The secret to making fancy cocktails for a crowd

If you spend more time mixing cocktails than mingling with guests, read on

Big batch cocktails
(Image credit: ( Ransom))

At the risk of giving myself too much credit, the chances are good that if you've been following this column, then you make the best cocktails in your particular group of friends. Top three for sure. Even if correlation doesn't prove causation, I'm still taking credit. But as my Uncle Ben once taught me (or was it Voltaire?): "With great power comes great responsibility."

By this point you may have found yourself spending more time in the kitchen shaking and mixing than you do actually spending time with your guests. In the interest of changing that, consider batching.

The principle is easy: Mixing a cocktail is a lot like cooking, and much like any recipe, the recipe for a cocktail can be scaled up or down. Take your basic Manhattan. That recipe might as well read: Two parts rye, one part vermouth, and as many dashes of bitters as ounces of rye (or up to twice that amount, to taste). In fact, this is how many cocktail recipes of the late 19th and early 20th centuries read, as it took quite a while for measurements to standardize from one place to another. What's important is the ratio of the ingredients, not the total amount.

Subscribe to The Week

Escape your echo chamber. Get the facts behind the news, plus analysis from multiple perspectives.


Sign up for The Week's Free Newsletters

From our morning news briefing to a weekly Good News Newsletter, get the best of The Week delivered directly to your inbox.

From our morning news briefing to a weekly Good News Newsletter, get the best of The Week delivered directly to your inbox.

Sign up

Now, this may seem like common sense, but there is a flaw in the time-saving aspect of taking this approach: You still need to spend a bunch of time stirring the Manhattan (remember dilution?), so the only time you're saving is in measuring your spirit. With a digital scale, however, you can cut the time it takes you to serve a Manhattan to the time it takes to pour it out of a bottle. Here's how to do it:

First, set up your equipment. You'll need everything you would normally need to make a cocktail, plus a measuring cup big enough to handle the larger amount you're going to be making, and a bottle to put it all in. (If you're making a large enough quantity of one thing, just save the original bottles the spirits came in and refill them once they're mixed.)

  1. Place your cocktail glass on the scale and tare it so the scale reads zero. Work in grams if you can; it's more precise that way.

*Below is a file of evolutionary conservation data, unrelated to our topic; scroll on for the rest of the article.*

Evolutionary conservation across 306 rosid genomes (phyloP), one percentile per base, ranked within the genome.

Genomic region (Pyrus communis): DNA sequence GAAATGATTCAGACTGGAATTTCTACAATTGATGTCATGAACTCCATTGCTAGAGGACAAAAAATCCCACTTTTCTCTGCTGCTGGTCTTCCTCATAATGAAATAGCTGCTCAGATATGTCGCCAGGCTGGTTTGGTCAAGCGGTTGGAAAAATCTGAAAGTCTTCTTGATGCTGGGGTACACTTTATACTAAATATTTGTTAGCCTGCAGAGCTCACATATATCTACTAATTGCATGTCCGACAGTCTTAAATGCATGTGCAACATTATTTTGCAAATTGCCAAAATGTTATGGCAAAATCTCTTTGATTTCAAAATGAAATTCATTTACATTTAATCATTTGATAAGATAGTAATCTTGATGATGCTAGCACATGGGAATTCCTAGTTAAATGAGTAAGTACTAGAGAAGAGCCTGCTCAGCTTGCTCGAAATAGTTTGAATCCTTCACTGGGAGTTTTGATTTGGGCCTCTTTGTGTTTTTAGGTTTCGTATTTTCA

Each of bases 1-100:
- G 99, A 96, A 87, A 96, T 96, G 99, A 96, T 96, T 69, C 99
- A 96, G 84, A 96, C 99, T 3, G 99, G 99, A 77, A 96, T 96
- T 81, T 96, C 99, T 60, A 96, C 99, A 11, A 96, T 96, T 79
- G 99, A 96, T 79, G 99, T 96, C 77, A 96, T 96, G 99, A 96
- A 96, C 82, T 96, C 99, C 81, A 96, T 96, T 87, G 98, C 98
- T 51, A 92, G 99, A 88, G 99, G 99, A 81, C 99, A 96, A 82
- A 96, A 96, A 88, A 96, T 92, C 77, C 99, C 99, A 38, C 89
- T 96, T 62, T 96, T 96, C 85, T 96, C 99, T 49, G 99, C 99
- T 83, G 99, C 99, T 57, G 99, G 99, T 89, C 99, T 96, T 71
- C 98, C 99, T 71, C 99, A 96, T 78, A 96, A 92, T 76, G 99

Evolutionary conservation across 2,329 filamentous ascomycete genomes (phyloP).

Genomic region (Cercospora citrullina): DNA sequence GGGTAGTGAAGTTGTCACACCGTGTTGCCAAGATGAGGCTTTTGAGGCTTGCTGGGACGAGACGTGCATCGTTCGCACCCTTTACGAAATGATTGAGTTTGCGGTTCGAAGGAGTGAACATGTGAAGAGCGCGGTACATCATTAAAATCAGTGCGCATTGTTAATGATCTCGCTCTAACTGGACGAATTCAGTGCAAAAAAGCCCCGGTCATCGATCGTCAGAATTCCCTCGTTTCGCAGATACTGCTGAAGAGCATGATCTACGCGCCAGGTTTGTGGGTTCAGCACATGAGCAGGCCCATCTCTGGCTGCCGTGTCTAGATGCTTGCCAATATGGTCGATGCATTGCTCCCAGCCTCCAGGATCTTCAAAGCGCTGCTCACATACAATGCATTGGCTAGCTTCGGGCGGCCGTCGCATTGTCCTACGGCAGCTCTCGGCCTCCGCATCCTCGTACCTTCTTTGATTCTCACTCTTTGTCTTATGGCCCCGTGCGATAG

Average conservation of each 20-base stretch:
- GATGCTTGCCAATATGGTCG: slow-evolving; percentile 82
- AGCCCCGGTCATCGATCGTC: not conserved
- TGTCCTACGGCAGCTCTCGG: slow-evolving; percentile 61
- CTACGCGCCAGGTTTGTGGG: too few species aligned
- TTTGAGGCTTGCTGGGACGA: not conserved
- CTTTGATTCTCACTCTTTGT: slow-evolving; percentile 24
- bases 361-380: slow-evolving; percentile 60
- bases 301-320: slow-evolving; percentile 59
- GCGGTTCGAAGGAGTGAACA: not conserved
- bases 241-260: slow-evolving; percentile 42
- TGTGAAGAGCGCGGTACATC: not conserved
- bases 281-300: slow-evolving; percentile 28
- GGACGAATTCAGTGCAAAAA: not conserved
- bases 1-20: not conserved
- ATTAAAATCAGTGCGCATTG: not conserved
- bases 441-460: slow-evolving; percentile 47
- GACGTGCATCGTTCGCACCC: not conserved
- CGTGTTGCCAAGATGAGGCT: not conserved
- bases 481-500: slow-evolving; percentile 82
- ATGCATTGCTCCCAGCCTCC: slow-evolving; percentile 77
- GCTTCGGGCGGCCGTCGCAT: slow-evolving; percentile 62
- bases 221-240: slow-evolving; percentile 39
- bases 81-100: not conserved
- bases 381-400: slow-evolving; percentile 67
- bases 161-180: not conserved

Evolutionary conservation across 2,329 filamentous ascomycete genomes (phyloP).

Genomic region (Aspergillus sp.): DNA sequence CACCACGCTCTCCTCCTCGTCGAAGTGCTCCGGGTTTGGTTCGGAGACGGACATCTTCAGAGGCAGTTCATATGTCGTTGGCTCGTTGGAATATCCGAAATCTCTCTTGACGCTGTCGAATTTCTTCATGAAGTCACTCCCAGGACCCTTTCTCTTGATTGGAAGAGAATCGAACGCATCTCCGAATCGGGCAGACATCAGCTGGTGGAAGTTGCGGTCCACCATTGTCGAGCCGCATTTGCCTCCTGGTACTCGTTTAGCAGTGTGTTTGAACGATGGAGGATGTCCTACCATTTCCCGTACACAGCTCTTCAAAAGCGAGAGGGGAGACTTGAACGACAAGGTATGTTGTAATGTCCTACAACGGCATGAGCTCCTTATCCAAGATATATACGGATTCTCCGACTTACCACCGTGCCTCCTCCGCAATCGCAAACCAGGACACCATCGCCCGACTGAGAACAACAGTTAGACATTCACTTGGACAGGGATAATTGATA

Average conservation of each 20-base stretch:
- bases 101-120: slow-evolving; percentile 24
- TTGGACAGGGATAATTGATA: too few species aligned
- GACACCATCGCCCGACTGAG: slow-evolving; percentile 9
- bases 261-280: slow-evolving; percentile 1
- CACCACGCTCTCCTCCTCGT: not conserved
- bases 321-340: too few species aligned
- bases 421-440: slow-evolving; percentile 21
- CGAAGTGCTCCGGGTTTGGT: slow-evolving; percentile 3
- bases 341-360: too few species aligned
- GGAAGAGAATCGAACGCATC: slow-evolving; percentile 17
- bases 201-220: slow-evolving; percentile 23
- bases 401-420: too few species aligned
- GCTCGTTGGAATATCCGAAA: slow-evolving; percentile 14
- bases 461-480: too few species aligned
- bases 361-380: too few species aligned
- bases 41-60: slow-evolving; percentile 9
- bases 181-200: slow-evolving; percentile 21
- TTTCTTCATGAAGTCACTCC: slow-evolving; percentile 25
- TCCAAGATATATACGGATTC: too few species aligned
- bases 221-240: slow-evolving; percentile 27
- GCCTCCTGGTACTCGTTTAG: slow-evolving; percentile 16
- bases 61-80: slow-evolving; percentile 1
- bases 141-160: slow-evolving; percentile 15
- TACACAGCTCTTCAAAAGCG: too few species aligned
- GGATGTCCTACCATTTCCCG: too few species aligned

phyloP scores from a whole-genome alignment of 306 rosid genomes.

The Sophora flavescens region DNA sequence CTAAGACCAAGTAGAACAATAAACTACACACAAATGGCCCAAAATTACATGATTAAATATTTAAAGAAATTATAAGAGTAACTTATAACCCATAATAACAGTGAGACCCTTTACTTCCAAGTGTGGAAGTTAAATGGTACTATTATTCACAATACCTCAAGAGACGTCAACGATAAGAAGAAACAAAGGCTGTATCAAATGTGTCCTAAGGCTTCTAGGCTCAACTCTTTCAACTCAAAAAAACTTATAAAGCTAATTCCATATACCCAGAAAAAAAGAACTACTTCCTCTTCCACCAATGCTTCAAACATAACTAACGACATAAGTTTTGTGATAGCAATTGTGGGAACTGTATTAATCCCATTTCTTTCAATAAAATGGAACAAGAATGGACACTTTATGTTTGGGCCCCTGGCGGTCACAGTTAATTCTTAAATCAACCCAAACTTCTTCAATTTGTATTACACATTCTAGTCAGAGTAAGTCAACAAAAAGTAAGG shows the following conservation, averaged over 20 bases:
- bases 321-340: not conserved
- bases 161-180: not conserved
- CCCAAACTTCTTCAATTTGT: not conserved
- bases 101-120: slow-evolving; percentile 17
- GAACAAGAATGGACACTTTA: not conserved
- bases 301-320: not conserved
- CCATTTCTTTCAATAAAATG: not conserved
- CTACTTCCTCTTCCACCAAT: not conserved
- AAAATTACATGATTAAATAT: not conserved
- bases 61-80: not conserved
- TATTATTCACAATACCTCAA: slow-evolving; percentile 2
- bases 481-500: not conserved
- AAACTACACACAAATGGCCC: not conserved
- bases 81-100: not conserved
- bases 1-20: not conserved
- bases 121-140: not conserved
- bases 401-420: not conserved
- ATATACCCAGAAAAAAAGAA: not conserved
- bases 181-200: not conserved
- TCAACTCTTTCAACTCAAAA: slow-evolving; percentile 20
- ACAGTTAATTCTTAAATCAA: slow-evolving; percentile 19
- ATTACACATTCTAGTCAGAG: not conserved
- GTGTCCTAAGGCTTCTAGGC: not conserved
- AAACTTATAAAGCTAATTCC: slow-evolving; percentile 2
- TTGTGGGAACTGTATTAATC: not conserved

2. Next, without adding ice, add one cocktail's worth of ingredients to the glass and record the weight.
  3. Empty the glass into a mixing vessel of your choice and replace the glass on the scale. It should read zero again.
  4. In the mixing glass, add ice to your cocktail ingredients and stir to perfection.
  5. Strain your cocktail into the glass that is sitting on the scale. Record the weight.

Subtract the weight of the cocktail without ice from the weight of the cocktail that has been stirred: This will be the amount of water you'll need, per cocktail. Treat water as your final ingredient, and scale it up alongside everything else.

In the interest of science, I made myself a cocktail — below are the measurements, as an example:

  • My pre-stirred Manhattan weighed 78 grams.
  • After stirring and straining it weighed 118 grams, meaning 40 grams of water was added in the form of melted ice (water makes up approximately a third of any given cocktail, so use good ice!).
  • So, if I'm making a Manhattan for six, I should use: 312 grams of rye (or 12 ounces), 156 grams of sweet vermouth (or 6 ounces), 240 grams of water (just short of 9 ounces) and 24 dashes of bitters. This mixture can be bottled, buried in ice (or better, thrown in a freezer) and then poured into chilled glasses and garnished as a complete cocktail.

This works best with spirit-only cocktails (think Negronis, Boulevardiers, Manhattans) since cocktails that have fruit juice require shaking (negating the advantage of adding water beforehand) and can't be put in a freezer. (They'll turn to slush…which is great if you want a whiskey sour slushie!) So the next time you get invited to a friend's house for dinner, instead of bringing yet another bottle of Cava, why don't you treat them to a bottle of a perfectly mixed cocktail?

This article originally appeared on How to make big batch cocktails

More from Food52...

To continue reading this article...
Continue reading this article and get limited website access each month.
Get unlimited website access, exclusive newsletters plus much more.
Cancel or pause at any time.
Already a subscriber to The Week?
Not sure which email you used for your subscription? Contact us